Upgrading Istio to 1.6

Upgrade to Istio 1.6 was quite painful. This post details all the issues we faced and how we tackled them - to hopefully save others some time.

Those of you who know me, or follow my twitter, know that the upgrade from 1.5 to 1.6 has been quite painful.  It was further compounded by the fact we also opted to stay with the microservice deployment model for 1.4 -> 1.5 (as the changes to telemtryv2 were enough for us to be tackling in a single release), so this latest upgrade also encompassed a mandatory move to istiod.

A recent poll I put out on Twitter shows that at least 25% of folks who responded are on <= 1.5:

So my friends, this post is for you.  I've tried to compile each of the "gotchas" I encountered as part of the upgrade process.

Increased Memory Footprint for istiod

For us, istiod is using about twice as much memory as pilot/discovery did in 1.5, but loosely the same amount of CPU.

This is addressed in 1.7, and as of yesterday has been merge/back ported to 1.6, so I anticipate it'll be in the next 1.6 release (1.6.14).

More details of the actual problem can be found here: https://github.com/istio/istio/pull/25532

Increased Memory Footprint for istio-proxy

Cluster wide, we've seen approximately a 15% increase in the memory footprint for istio-proxy taking it from around 37gb to 44gb.   Whilst this isn't a complete disaster, it's certainly worth being aware of the additional memory pressure on your nodes.

This appears to be caused by the move to SDS (Secret Discovery Service).  Certificates are now requested and managed directly by the proxy and no longer stored in kubernetes secrets.  Between 1.5 and 1.6 there seems to be approximately a 10mb increase per proxy.

Which leads us on nicely to...

Secret Discovery Service

This impacted us in two ways.  Firstly, Prometheus can no longer mount certificates to make mTLS requests, causing all your application monitoring to start failing once the 1.5 certificate expires (around 45 days from when you switch to SDS).  As a result; you need to run a sidecar on Prometheus now, which does nothing but procuring certificates and writing them to disk.  I've already blogged about how, so check that out.

The second way SDS impacts you is the number of ConfigMaps and Secrets on your cluster.  istiod will create a new configmap in every namespace called istio-ca-root-cert which for us is about 450 new resources - so just be aware of that.

Also; once all of your sidecars have moved to SDS, you can remove all the old Istio secrets (we had about 600), if you dare - this one liner will do it for you*:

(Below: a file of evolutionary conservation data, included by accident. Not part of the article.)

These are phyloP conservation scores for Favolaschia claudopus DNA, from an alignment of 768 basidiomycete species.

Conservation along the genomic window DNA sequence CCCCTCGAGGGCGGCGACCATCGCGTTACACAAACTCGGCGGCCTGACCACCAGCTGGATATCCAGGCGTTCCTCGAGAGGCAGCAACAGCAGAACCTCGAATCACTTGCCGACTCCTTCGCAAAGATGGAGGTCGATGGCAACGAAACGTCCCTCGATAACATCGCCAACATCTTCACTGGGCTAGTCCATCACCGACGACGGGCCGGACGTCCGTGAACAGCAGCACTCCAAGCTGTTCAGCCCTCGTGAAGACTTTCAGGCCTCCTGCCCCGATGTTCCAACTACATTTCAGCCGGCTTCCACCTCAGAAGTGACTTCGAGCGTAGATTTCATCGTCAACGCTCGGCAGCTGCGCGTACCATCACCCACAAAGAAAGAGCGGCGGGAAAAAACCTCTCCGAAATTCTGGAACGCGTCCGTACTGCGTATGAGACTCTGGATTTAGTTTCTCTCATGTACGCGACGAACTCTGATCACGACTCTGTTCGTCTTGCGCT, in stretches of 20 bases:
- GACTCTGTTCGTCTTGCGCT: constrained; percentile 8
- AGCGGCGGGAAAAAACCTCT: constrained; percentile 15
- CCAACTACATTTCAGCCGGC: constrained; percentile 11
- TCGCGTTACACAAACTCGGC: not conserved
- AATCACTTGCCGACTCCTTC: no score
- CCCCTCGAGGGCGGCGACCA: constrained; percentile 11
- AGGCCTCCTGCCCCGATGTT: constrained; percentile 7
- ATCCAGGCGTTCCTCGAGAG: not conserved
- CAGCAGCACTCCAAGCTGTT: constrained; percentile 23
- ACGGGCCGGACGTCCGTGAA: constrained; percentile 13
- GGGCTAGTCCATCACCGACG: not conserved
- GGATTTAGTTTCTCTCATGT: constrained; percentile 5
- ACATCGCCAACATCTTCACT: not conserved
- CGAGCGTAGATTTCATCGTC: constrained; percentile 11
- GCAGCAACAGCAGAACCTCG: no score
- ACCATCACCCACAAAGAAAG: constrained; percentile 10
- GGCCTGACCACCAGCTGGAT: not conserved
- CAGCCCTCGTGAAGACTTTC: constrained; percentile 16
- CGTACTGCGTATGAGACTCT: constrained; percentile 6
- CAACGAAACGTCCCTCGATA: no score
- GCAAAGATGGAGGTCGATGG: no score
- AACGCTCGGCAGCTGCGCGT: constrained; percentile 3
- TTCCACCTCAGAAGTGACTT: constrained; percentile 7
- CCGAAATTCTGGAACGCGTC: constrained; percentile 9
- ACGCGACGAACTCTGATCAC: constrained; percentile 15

kubectl get secrets --all-namespaces | grep "istio.io/key-and-cert" | awk '{print "kubectl -n "$1" delete secret "$2}'

* use at your own risk!

Default trustDomain behaviour changed

If you've iterated over previous Istio releases it's likely you've got .Values.global.trustDomain: '' in your configuration, and subsequently in your istio-system/istio ConfigMap.

This worked fine in 1.5 as an empty string was treated as cluster.local.  However in 1.6 the empty string is taken literally and all of your mTLS requests will start failing unless you explicitly set that to cluster.local first.

More details are in this issue: https://github.com/istio/istio/issues/27828

Broken mTLS (inbound port redirection)

If you use mTLS and upgrade your control plane in place (so you have a 1.6 control plane with 1.5 data plane), you could hit https://github.com/istio/istio/issues/28026 which means all of your traffic will instantly start failing.  

This is address by https://github.com/istio/istio/pull/28111, which will be in the next 1.6 release.  You can enable the legacy listener support by ensuring you set PILOT_ENABLE_LEGACY_INBOUND_LISTENERS=true on istiod.  If you don't want to wait for the next release (1.6.14) you can use gcr.io/istio-testing/pilot:1.6-alpha.2259094caeb07b4cf631c99b71ea4a9d3840aa4e for your pilot image.

Migrating from MeshPolicy to PeerAuthentication

meshpolicies.authentication.istio.io has been removed in 1.6, and replaced with peerauthentications.security.istio.io.   If, like us, you still use meshpolicies to specify cluster wide mTLS, like this:

apiVersion: authentication.istio.io/v1alpha1
kind: MeshPolicy
  name: default
  namespace: istio-system
  - mtls: {}

You'll need to replace it with:

apiVersion: security.istio.io/v1beta1
kind: PeerAuthentication
  name: default
  namespace: istio-system
    mode: STRICT